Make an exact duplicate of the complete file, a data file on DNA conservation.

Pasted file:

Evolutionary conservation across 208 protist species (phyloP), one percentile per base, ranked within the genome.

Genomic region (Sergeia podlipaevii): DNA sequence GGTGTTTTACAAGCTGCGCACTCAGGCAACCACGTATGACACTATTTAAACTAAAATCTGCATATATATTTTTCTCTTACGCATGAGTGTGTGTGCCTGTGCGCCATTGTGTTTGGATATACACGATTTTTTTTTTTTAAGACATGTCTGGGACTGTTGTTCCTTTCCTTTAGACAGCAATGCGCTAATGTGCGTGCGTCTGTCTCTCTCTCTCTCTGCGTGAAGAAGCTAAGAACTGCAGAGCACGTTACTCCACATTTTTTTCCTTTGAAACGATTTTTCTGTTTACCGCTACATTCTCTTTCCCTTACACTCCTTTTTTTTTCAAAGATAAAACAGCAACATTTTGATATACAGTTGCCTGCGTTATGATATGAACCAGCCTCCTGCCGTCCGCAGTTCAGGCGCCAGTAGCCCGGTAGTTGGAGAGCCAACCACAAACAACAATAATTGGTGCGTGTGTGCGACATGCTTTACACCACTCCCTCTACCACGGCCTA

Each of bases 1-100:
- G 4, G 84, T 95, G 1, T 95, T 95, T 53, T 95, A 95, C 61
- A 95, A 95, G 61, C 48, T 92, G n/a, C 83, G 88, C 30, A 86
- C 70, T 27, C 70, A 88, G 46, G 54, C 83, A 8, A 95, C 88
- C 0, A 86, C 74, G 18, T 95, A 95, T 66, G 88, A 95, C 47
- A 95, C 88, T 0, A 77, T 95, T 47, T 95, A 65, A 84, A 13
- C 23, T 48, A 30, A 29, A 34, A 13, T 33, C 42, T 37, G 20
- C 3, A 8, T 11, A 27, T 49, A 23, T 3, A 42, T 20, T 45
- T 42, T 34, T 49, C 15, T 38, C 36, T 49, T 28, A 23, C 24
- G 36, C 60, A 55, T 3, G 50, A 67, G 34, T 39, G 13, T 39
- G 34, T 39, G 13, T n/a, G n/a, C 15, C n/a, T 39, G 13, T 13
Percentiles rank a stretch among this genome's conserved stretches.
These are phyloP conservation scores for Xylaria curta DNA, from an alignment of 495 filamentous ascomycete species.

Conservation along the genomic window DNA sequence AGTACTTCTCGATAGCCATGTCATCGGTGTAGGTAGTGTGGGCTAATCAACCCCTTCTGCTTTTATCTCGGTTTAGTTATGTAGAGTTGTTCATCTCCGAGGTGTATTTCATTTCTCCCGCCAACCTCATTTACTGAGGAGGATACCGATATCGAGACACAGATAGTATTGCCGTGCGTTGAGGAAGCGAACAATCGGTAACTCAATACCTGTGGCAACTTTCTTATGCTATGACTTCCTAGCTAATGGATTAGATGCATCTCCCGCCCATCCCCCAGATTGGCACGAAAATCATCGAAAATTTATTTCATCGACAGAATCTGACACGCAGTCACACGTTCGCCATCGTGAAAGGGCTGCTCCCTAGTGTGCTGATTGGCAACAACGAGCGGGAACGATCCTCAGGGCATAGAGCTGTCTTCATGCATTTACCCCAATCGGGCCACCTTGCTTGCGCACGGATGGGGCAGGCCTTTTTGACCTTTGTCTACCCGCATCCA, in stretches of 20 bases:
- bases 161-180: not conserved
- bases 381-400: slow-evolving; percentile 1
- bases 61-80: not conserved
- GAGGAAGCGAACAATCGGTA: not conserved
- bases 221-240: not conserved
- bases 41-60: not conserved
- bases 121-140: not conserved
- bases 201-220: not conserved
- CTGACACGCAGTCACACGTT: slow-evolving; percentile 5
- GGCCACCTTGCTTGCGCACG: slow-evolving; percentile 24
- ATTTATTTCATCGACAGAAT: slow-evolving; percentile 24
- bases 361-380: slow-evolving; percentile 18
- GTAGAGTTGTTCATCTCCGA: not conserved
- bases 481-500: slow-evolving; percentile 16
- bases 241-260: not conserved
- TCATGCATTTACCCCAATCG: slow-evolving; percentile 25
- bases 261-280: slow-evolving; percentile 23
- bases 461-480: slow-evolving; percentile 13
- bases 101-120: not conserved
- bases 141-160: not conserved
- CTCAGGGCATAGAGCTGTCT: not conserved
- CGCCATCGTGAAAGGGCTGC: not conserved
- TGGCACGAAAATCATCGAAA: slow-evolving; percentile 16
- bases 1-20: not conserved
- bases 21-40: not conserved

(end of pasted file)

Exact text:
Evolutionary conservation across 208 protist species (phyloP), one percentile per base, ranked within the genome.

Genomic region (Sergeia podlipaevii): DNA sequence GGTGTTTTACAAGCTGCGCACTCAGGCAACCACGTATGACACTATTTAAACTAAAATCTGCATATATATTTTTCTCTTACGCATGAGTGTGTGTGCCTGTGCGCCATTGTGTTTGGATATACACGATTTTTTTTTTTTAAGACATGTCTGGGACTGTTGTTCCTTTCCTTTAGACAGCAATGCGCTAATGTGCGTGCGTCTGTCTCTCTCTCTCTCTGCGTGAAGAAGCTAAGAACTGCAGAGCACGTTACTCCACATTTTTTTCCTTTGAAACGATTTTTCTGTTTACCGCTACATTCTCTTTCCCTTACACTCCTTTTTTTTTCAAAGATAAAACAGCAACATTTTGATATACAGTTGCCTGCGTTATGATATGAACCAGCCTCCTGCCGTCCGCAGTTCAGGCGCCAGTAGCCCGGTAGTTGGAGAGCCAACCACAAACAACAATAATTGGTGCGTGTGTGCGACATGCTTTACACCACTCCCTCTACCACGGCCTA

Each of bases 1-100:
- G 4, G 84, T 95, G 1, T 95, T 95, T 53, T 95, A 95, C 61
- A 95, A 95, G 61, C 48, T 92, G n/a, C 83, G 88, C 30, A 86
- C 70, T 27, C 70, A 88, G 46, G 54, C 83, A 8, A 95, C 88
- C 0, A 86, C 74, G 18, T 95, A 95, T 66, G 88, A 95, C 47
- A 95, C 88, T 0, A 77, T 95, T 47, T 95, A 65, A 84, A 13
- C 23, T 48, A 30, A 29, A 34, A 13, T 33, C 42, T 37, G 20
- C 3, A 8, T 11, A 27, T 49, A 23, T 3, A 42, T 20, T 45
- T 42, T 34, T 49, C 15, T 38, C 36, T 49, T 28, A 23, C 24
- G 36, C 60, A 55, T 3, G 50, A 67, G 34, T 39, G 13, T 39
- G 34, T 39, G 13, T n/a, G n/a, C 15, C n/a, T 39, G 13, T 13
Percentiles rank a stretch among this genome's conserved stretches.
These are phyloP conservation scores for Xylaria curta DNA, from an alignment of 495 filamentous ascomycete species.

Conservation along the genomic window DNA sequence AGTACTTCTCGATAGCCATGTCATCGGTGTAGGTAGTGTGGGCTAATCAACCCCTTCTGCTTTTATCTCGGTTTAGTTATGTAGAGTTGTTCATCTCCGAGGTGTATTTCATTTCTCCCGCCAACCTCATTTACTGAGGAGGATACCGATATCGAGACACAGATAGTATTGCCGTGCGTTGAGGAAGCGAACAATCGGTAACTCAATACCTGTGGCAACTTTCTTATGCTATGACTTCCTAGCTAATGGATTAGATGCATCTCCCGCCCATCCCCCAGATTGGCACGAAAATCATCGAAAATTTATTTCATCGACAGAATCTGACACGCAGTCACACGTTCGCCATCGTGAAAGGGCTGCTCCCTAGTGTGCTGATTGGCAACAACGAGCGGGAACGATCCTCAGGGCATAGAGCTGTCTTCATGCATTTACCCCAATCGGGCCACCTTGCTTGCGCACGGATGGGGCAGGCCTTTTTGACCTTTGTCTACCCGCATCCA, in stretches of 20 bases:
- bases 161-180: not conserved
- bases 381-400: slow-evolving; percentile 1
- bases 61-80: not conserved
- GAGGAAGCGAACAATCGGTA: not conserved
- bases 221-240: not conserved
- bases 41-60: not conserved
- bases 121-140: not conserved
- bases 201-220: not conserved
- CTGACACGCAGTCACACGTT: slow-evolving; percentile 5
- GGCCACCTTGCTTGCGCACG: slow-evolving; percentile 24
- ATTTATTTCATCGACAGAAT: slow-evolving; percentile 24
- bases 361-380: slow-evolving; percentile 18
- GTAGAGTTGTTCATCTCCGA: not conserved
- bases 481-500: slow-evolving; percentile 16
- bases 241-260: not conserved
- TCATGCATTTACCCCAATCG: slow-evolving; percentile 25
- bases 261-280: slow-evolving; percentile 23
- bases 461-480: slow-evolving; percentile 13
- bases 101-120: not conserved
- bases 141-160: not conserved
- CTCAGGGCATAGAGCTGTCT: not conserved
- CGCCATCGTGAAAGGGCTGC: not conserved
- TGGCACGAAAATCATCGAAA: slow-evolving; percentile 16
- bases 1-20: not conserved
- bases 21-40: not conserved